English Summary June 7 - 14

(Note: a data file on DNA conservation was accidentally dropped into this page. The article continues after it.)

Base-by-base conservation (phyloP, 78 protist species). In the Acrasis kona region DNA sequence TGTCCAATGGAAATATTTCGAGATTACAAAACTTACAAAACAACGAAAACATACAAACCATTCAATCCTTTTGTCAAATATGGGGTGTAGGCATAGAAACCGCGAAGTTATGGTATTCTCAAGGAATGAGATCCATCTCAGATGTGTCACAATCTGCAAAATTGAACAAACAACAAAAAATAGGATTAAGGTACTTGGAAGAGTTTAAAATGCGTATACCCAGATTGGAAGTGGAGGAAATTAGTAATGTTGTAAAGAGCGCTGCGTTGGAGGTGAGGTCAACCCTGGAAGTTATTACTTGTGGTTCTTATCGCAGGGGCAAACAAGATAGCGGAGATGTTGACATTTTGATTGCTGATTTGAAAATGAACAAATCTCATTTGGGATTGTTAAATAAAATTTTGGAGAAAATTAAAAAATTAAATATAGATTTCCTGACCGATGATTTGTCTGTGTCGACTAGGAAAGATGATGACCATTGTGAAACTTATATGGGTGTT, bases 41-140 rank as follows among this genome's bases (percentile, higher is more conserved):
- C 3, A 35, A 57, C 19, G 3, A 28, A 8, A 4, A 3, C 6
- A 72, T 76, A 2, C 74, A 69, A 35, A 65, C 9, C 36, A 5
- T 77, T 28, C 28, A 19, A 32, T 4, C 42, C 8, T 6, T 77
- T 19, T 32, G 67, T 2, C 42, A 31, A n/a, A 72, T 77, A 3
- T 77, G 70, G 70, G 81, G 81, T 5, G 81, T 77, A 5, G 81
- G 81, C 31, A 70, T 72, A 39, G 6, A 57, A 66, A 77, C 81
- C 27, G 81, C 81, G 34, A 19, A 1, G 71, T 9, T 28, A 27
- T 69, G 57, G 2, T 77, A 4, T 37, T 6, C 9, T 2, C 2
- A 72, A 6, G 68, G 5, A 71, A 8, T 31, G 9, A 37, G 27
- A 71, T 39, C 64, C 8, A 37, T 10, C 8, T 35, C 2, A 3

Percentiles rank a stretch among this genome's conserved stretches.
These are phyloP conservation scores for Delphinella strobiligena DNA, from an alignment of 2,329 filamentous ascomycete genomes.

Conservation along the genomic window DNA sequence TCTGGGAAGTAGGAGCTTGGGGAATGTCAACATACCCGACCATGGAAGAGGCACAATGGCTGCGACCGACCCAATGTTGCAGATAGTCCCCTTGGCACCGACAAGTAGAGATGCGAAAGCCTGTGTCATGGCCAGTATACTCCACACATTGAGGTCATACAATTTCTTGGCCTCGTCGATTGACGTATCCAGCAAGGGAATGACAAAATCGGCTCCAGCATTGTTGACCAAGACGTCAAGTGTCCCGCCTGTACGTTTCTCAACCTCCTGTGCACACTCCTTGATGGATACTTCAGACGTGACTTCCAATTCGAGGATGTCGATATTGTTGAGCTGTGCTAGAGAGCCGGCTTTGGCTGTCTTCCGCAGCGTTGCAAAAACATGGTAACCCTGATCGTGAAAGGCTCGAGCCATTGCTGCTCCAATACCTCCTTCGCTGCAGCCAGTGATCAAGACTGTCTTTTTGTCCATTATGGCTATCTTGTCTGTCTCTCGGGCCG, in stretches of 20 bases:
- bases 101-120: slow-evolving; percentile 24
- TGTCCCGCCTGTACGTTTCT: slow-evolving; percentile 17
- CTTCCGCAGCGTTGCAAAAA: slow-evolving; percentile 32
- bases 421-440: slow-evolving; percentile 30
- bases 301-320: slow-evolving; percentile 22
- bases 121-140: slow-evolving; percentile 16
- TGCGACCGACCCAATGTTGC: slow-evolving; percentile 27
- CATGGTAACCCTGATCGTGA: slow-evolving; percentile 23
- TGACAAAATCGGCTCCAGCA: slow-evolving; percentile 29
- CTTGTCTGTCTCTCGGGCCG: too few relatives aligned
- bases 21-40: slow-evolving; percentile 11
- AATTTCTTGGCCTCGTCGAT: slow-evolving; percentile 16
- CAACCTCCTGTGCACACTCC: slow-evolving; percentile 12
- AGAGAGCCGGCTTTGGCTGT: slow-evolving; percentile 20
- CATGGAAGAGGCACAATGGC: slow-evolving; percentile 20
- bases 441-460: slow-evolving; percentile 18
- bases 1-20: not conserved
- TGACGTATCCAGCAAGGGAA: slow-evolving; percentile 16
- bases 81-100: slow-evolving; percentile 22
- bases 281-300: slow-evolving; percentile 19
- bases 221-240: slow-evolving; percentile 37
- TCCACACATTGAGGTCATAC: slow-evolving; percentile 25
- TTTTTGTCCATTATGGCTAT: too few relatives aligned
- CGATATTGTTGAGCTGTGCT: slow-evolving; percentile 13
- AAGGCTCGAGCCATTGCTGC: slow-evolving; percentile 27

La Biennale di Venezia: 53. Venice Biennale - Arsenale A dignified art-promenade The audience is guided into a time machine. But in which direction is it leading them? At first to the classics. In the dimness of the Arsenale, an amazing intervention based on the concept of the Brazilian Lygia Pape, who passed away in 2004, astounds the onlooker. The geometrically braced wiring creates the effect light rays penetrating from outside. The concept of reconstructing the three-dimensional work is outstanding. The perfectly balanced lighting transcends the materiality. The art room distances itself from the outside hectic; the Leitmotiv for “Fare Mondi / Making Worlds”. Similar to the Giardini - Palazzo delle Esposizione, curator Daniel Birnbaum offers diverse representational systems. Then: a series of broken mirrors in portrait mode, classically framed: Michelangelo Pistoletto. Twisting of the topic “light” combined with identity. On the opposite side, a section with drawings by the Slovenian artist and urbanist Marjetica Potrc displaying sketched suggestions for interventions and alternative architecture in crisis-ridden areas and economically precarious living situations. The sequence is puzzling. but on the other hand, the unusual juxtaposition reminds of Pistoletto’s phase of socio-economic criticism. Nevertheless, Birnbaum’s focus is not easily decoded. One of the main motives behind the selection seems to be based on the attempt to stage varying formalisation strategies with serial or repeated moments; or at least trying to channel the view into this direction. This reminds of Peter Greenaway’s strategies as director, artist, and curator to reveal grammars. And on the other hand there is tendency to re-auratize the renovated halls of the Arsenale. Compared to earlier exhibitions at the Arsenale, Birnbaum loosens up the mode of presentation. It is no longer a compact exhibition parcours, but more of a ventilated art promenade with numerous classic positions of contemporary art. One makes extremely interesting encounters while strolling through the exhibit. Yona Friedmanns’s or Carsten Höller’s visual translations of architectural transfer-situations or the videos by the Italian artist Grazia Toderi, leading into the orbit of nocturnal urban landscapes viewed from an infinite distance. The interventions by the young Cameroonian artist Pascale Marthine Tayou seem to liberate the Arsenale’s somewhat strict classification system. In his large format installation he offers an architectural mix of an African village combined with integrated video installations and references to various cultural citations and symbols of the global world. And this is where sentimentality kicks in. Following the obsessive and excessive exhibitions by Harald Szemann or the exhibition “Less Aesthetics More Ethics” shown at the seventh Architectural Biennial in these halls, it gradually becomes apparent that the individual positions are able to prove their quality and some sections of the exhibition even stimulate a debate. But all in all, the entire enterprise lacks the character of a clear statement. The readiness to experiment, surprise, or maybe even provoke, is lacking. The opportunity to make a lasting mark with a large scale Biennial exhibit is neglected. Instead, this is simply a routine job done well. By Roland Schöny La Biennale di Venezia – Arsenale 30122 Venezia, until 22.11.09 www.labiennale.org La Biennale di Venezia: 53. Venice Biennale – Italian Pavilion Inventing worlds without history The widespread medial popularity of the Venice Bienniale is remarkable. Maybe even understandable. Curator Daniel Birnbaum makes clear indications in the direction of a comprehensive consensus project. His exhibition at the Arsenale and the former Italian Pavilion in the Giardini successfully avoids the critical reflection, although the selected positions could tell another story. Obviously “Fare Mondi / Making Worlds” refers to late 20th century discursive developments, to Fluxus, to post minimalistic movements or to art forms, that take up a direct dialogue with urban developments, such as Gordon Matta Clark’s interventions. Even hints on dimensions of performative manifestations, such as André Cadarés’ interventions, to which an exiting exhibition in Bucharest was devoted last year, can be discovered. But Cadarés colourfully painted bars (Barres de bois rond), which he utilized as mobile markings beyond art venues in the 1970s, look lost. And Öyvind Fahlströms fabulous map transformations come across as somewhat incidental. And this does not only pertain to his works. Other presentations also seem subdued or torn out of their context. By referring to specific “worlds”, constituted during the course of artistic production in accordance with the motto of the exhibition, Birnbaum points to a central way of comprehension, but mediates this as an anthropological constant. He thereby directs the view to visual, grammatical systems, something that is definitely legitimate, but at the same time he marginalizes a significant component: the critical global reference. Other exhibitions in the past were successful in doing so: the NGBK Berlin with the project “Political / Minimal” last year and Cathrin David’s documenta X, with works by Öyvind Fahlström and Gordon Matta Clark. Daniel Birnbaum as the renowned editor, art historian, and Academy director, chose the approach of a skilful art-diplomat. In addition, hardly anyone worked with the lighting in the former Italian pavilion. Maybe that is the reason why George Adéagbo’s presentation comes across as sterile; just as reserved as the art-anarchist Tony Conrad’s film paintings. Refreshing on the other hand one of the few videos that Birnbaum decided to integrate: Dominique Gonzalez Foerster presenting an ironic view on the invitation procedure and the adventurous production circumstances in Venice. By Roland Schöny La Biennale die Venezia 30122 Venezia, Giardini della Biennale, until 22. 11. 09 www.labiennale.org La Biennale di Venezia: 53. Venice Biennale – Austrian Pavilion Something’s fermenting The outer encroachments and ingredients are very subtle: the temporary new outbuilding by Franziska and Lois Weinberger on the left of the pavilion conceals – critically questioning the Giardini and the pavilion system – a slowly transforming compost heap in its interior. In the middle of the pavilion the view to the interior court is irritated by an artfully positioned white installation, part of the Dorit Margreiter installation “Pavilion”, placed there by the architect Gabu Heindl to centre the otherwise visually baseless tree through shifting the centre line towards the right. And the German word “TABU” attached to the outside façade of the space installation “TABOU TABOO” by Elke Krystufek in the interior pretends to be a different name for Austria. This time the Austrian Pavilion had two commissioners, Valie Export and Silvia Eiblmayer, who selected three – Austrian – positions. The Weinbergers added a selection of earlier works to their olfactory sensational and poetic new work “Laubreise” (foliage journey) – quasi the museum juxtaposed to the fermenting contemporary art. Dorit Margreiter shot a black-and-white film in the Josef Hoffmann building in the Giardini, constructed in 1934, and thereby delved into this architectural sculpture. The performance of two women in this multilayered film is a reference to the fact that this pavilion was once a utopian exhibition space for painting and sculptures. The “Pavilion” screening room, designed by Gabu Heindl, itself is a sculptural “Grey Room”: a passageway forming an open movie room, in which the camera movements are projected throughout the empty building. Elke Krystufek’s installation of drawings and sketches, as well as a video based on conversations held at art openings, deals with social taboos: the heterosexual female view of the male body, by which she consequently substitutes the to this day still dominant male view of the female body. Choosing three such renowned positions seemed to be a safe bet. But the concept didn’t quite work out. Collectively they are too compact and intensive, and compete against each other. Admittedly, one would not want to miss any of these three Biennial installations, but less would have been more. By Andrea Winklbauer La Biennale di Venezia 30122 Venezia, Giardini della Biennale, until 22.11.09 www.labiennale.org Camera Austria: Then the work takes place – On the paradigm of the conceptual in contemporary photography Picture language As a continuation of the exploration of conceptual tendencies in photography, which go beyond documenting conceptual work and develop new formal as well as aesthetic approaches, the current exhibition at the Camera Austria completes Dan Graham’s dictum to Sol LeWitt. In the relationship between idea and work the focus shifted to the work, and artists were selected, who subtly undermine the classic conceptual classification system. The fact that all of these deliberations are the cause for overlaps can partly be attributed to the artists Joachim Koester and Peter Piller, both present at the exhibit, and who were also already present in 2006. Marine Hugonnier’s work “Towards Tomorrow (International Date Line, Alaska I)”, 2001, impresses with its size and the popular as well as kitschy sunset-motif. And only the title sheds light on the actual meaning of her work: the view goes towards tomorrow, the next day, across the dateline, by showing a sundown and thereby disturbing the human cognition automatism. Sharon Lockhart’s triptych deals with seeing and being seen. One of the employees at the Oaxaca section of the Anthropological Museum in Mexico City is transformed into an “object on display”, but by returning the glances back to the viewer he escapes objectification. This exhibition can be considered a silent homage to Bas Jan Ader whose complete dedication to artistic articulation of conceptual processes, for which he paid with his life, is continuously explicitly implicit (Jean-Luc Mylayne), implied (Hans Schabus) or immanent (Christopher Williams). Even if this exhibition seems to be demanding for the viewer, the pictures speak for themselves – and are appealing -, but it is up to the viewer to which extent he/she wants to deal with the underlying concept. By Nora Theiss Camera Austria 8020 Graz, Kunsthaus Graz, Lendkai 1, until 28.06.09 www.camera-austria.at